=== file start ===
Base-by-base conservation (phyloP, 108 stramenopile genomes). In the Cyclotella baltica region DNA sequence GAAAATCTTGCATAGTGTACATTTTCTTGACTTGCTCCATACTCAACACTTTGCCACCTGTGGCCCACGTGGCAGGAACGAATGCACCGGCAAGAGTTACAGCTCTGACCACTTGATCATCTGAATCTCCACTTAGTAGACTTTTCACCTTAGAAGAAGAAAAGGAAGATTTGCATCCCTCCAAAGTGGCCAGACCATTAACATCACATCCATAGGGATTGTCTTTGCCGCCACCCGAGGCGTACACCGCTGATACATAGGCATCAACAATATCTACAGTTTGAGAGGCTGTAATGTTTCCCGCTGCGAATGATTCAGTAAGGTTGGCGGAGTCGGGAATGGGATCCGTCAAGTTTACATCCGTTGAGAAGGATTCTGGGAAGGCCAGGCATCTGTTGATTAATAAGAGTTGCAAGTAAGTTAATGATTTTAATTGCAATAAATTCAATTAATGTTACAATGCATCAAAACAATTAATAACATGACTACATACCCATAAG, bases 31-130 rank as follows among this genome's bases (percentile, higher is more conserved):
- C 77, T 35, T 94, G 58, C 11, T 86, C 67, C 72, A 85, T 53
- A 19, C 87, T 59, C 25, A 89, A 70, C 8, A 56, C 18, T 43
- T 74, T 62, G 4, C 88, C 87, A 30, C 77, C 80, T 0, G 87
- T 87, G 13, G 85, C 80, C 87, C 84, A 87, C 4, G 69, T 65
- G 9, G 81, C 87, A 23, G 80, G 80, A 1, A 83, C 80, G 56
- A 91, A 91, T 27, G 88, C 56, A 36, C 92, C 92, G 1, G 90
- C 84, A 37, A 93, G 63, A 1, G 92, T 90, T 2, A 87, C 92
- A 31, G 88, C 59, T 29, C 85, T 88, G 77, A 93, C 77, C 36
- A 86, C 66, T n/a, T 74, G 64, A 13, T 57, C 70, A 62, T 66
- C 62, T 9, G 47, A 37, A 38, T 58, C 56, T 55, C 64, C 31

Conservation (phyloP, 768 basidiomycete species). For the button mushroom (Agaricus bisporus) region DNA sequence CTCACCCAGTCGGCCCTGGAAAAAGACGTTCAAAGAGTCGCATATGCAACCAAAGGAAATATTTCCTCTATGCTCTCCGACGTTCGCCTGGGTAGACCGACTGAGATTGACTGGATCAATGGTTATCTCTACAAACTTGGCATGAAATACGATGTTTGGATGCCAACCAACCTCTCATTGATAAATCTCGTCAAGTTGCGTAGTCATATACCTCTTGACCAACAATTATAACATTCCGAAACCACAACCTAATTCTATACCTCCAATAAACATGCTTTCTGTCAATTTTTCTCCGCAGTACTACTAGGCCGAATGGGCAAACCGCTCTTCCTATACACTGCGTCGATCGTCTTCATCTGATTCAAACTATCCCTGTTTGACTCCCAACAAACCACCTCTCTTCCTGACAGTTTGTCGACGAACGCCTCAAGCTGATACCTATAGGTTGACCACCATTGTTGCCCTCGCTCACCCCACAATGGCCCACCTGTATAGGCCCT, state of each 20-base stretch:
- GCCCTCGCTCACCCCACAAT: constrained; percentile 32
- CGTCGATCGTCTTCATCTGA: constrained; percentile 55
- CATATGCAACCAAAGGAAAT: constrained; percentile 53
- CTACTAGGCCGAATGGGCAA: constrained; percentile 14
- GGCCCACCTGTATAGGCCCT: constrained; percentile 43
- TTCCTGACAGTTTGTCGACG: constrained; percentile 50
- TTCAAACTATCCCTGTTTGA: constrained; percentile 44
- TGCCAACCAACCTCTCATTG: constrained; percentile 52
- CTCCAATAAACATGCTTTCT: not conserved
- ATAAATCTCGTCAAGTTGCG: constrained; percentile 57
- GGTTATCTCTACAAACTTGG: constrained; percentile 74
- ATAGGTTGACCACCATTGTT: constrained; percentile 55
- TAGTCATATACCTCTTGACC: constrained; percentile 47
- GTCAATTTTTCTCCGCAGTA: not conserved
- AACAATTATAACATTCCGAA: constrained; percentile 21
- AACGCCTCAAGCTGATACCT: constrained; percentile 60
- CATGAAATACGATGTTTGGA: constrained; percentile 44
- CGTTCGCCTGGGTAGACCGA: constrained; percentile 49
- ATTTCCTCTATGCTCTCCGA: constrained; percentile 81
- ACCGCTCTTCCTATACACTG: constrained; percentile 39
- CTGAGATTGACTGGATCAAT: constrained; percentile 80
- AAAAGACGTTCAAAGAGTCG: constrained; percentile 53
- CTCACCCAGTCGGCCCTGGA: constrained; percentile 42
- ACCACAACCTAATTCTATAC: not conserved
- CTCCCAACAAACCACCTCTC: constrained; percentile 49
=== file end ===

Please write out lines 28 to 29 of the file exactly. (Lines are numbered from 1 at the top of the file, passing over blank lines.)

- AACGCCTCAAGCTGATACCT: constrained; percentile 60
- CATGAAATACGATGTTTGGA: constrained; percentile 44